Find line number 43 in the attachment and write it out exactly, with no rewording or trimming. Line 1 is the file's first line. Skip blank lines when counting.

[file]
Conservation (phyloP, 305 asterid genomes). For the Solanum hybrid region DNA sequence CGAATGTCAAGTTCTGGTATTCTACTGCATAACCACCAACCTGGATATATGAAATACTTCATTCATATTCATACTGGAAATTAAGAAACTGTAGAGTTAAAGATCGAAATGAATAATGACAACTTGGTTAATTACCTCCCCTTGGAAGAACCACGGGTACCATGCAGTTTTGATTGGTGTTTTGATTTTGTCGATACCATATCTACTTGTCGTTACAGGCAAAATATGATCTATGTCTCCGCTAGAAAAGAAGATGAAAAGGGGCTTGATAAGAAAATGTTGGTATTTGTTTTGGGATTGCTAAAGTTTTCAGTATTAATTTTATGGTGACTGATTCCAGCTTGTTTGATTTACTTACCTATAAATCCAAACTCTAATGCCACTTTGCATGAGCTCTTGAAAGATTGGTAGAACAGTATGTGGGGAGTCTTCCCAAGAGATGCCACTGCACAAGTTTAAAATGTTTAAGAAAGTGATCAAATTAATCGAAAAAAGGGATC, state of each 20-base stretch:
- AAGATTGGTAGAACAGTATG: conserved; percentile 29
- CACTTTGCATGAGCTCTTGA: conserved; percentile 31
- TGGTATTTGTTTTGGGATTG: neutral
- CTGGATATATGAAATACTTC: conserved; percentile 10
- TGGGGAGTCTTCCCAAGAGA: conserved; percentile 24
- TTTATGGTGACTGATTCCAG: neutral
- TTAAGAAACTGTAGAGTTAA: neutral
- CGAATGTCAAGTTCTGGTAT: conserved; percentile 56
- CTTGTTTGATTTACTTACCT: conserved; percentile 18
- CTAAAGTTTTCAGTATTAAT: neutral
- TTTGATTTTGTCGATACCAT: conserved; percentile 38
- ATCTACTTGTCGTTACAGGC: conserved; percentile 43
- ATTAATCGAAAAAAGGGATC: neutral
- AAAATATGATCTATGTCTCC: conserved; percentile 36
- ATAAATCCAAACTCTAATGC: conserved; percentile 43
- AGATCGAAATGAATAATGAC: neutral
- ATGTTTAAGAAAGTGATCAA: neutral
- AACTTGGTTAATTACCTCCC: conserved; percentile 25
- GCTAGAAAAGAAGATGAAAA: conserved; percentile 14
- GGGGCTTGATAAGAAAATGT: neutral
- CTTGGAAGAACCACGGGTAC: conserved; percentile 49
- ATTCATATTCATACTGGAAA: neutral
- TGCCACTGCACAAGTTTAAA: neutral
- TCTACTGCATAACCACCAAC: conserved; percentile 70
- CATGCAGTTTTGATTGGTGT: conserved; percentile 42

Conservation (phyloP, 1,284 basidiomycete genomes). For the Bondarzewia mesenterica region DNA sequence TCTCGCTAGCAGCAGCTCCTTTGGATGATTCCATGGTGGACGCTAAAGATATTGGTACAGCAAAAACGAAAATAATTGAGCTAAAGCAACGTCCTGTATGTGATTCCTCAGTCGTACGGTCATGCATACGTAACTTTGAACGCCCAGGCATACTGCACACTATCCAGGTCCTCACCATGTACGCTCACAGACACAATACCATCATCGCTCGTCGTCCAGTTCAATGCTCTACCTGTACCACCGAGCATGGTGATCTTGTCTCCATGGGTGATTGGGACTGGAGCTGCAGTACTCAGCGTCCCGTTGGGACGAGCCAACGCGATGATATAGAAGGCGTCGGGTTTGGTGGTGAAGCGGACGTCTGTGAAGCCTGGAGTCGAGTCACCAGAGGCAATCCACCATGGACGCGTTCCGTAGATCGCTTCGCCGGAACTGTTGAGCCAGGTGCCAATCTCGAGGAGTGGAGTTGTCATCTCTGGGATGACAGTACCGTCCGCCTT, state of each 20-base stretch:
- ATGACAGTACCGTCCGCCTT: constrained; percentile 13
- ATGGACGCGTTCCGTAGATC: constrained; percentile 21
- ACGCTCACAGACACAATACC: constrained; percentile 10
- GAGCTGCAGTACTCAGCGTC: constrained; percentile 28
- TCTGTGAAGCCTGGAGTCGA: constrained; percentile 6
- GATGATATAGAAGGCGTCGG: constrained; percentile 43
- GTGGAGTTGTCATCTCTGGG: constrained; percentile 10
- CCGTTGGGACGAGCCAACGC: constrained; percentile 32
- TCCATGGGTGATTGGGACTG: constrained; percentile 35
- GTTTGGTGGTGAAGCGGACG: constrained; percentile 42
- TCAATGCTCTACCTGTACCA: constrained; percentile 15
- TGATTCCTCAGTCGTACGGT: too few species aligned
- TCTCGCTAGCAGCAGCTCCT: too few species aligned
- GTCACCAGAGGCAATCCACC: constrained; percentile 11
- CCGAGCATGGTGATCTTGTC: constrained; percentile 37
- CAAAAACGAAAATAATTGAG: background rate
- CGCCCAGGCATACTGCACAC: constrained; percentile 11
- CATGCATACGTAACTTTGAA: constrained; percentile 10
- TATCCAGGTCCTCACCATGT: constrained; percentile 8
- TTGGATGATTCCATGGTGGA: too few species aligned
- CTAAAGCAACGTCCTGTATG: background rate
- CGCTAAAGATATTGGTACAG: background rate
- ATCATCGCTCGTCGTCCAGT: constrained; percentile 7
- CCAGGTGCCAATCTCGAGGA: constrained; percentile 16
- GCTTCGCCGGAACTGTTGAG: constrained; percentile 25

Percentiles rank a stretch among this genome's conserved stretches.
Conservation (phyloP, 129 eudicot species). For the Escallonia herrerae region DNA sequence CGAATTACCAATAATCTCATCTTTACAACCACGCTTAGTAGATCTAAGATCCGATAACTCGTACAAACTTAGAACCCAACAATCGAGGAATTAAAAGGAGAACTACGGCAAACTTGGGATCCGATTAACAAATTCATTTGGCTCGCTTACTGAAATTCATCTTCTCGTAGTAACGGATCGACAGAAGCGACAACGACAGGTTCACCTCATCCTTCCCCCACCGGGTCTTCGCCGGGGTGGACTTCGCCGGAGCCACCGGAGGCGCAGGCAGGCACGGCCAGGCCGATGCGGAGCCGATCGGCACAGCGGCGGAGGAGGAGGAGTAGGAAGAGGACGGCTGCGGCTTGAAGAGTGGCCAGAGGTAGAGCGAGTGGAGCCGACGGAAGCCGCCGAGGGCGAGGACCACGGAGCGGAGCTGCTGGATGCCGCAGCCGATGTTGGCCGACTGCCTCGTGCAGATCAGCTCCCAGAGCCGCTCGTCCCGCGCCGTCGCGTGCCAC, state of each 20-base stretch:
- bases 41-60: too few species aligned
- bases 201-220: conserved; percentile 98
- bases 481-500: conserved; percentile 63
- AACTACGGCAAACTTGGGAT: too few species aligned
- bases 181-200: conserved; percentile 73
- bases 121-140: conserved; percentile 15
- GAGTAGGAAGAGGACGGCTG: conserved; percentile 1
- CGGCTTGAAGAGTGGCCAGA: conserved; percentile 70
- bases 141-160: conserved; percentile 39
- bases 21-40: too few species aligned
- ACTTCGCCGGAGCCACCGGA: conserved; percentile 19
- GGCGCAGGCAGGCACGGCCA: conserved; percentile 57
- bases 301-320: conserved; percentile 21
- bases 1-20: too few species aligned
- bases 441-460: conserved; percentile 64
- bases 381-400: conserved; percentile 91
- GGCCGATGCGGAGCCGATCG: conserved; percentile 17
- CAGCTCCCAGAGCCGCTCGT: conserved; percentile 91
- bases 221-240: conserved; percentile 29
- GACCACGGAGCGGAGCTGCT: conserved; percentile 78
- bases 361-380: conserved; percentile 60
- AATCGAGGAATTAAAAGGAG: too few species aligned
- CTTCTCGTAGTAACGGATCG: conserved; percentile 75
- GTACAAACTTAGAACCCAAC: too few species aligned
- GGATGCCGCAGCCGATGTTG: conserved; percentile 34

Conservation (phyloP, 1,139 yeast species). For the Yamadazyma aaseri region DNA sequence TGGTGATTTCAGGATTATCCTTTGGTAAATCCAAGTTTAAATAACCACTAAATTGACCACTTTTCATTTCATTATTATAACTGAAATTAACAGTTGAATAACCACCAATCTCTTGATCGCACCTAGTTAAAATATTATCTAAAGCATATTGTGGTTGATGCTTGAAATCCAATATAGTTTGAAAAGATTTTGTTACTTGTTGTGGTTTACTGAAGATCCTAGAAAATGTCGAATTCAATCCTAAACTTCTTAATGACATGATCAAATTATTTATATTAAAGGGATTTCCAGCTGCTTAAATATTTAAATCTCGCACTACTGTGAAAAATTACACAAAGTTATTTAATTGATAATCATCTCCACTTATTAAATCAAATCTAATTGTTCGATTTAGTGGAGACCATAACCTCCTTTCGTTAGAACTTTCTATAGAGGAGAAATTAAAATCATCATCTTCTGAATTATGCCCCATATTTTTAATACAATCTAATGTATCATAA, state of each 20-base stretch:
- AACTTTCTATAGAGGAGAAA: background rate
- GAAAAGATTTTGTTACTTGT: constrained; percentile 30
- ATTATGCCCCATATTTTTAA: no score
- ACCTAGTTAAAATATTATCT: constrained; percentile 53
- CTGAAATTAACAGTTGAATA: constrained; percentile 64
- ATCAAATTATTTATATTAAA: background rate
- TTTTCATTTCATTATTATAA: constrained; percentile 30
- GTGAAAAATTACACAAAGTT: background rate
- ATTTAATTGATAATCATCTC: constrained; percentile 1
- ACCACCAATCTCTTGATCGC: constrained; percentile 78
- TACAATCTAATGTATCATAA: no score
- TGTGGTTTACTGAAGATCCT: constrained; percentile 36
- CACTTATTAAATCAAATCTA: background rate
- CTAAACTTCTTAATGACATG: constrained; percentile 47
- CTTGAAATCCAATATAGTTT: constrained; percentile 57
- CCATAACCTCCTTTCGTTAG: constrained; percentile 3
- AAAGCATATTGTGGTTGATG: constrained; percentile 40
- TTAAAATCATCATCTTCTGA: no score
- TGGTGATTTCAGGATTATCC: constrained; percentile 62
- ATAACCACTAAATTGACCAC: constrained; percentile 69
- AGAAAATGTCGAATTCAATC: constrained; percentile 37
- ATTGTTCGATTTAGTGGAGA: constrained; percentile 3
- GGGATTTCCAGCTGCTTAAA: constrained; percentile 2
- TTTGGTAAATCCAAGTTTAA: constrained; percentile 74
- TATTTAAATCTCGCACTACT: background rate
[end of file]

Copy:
- CAAAAACGAAAATAATTGAG: background rate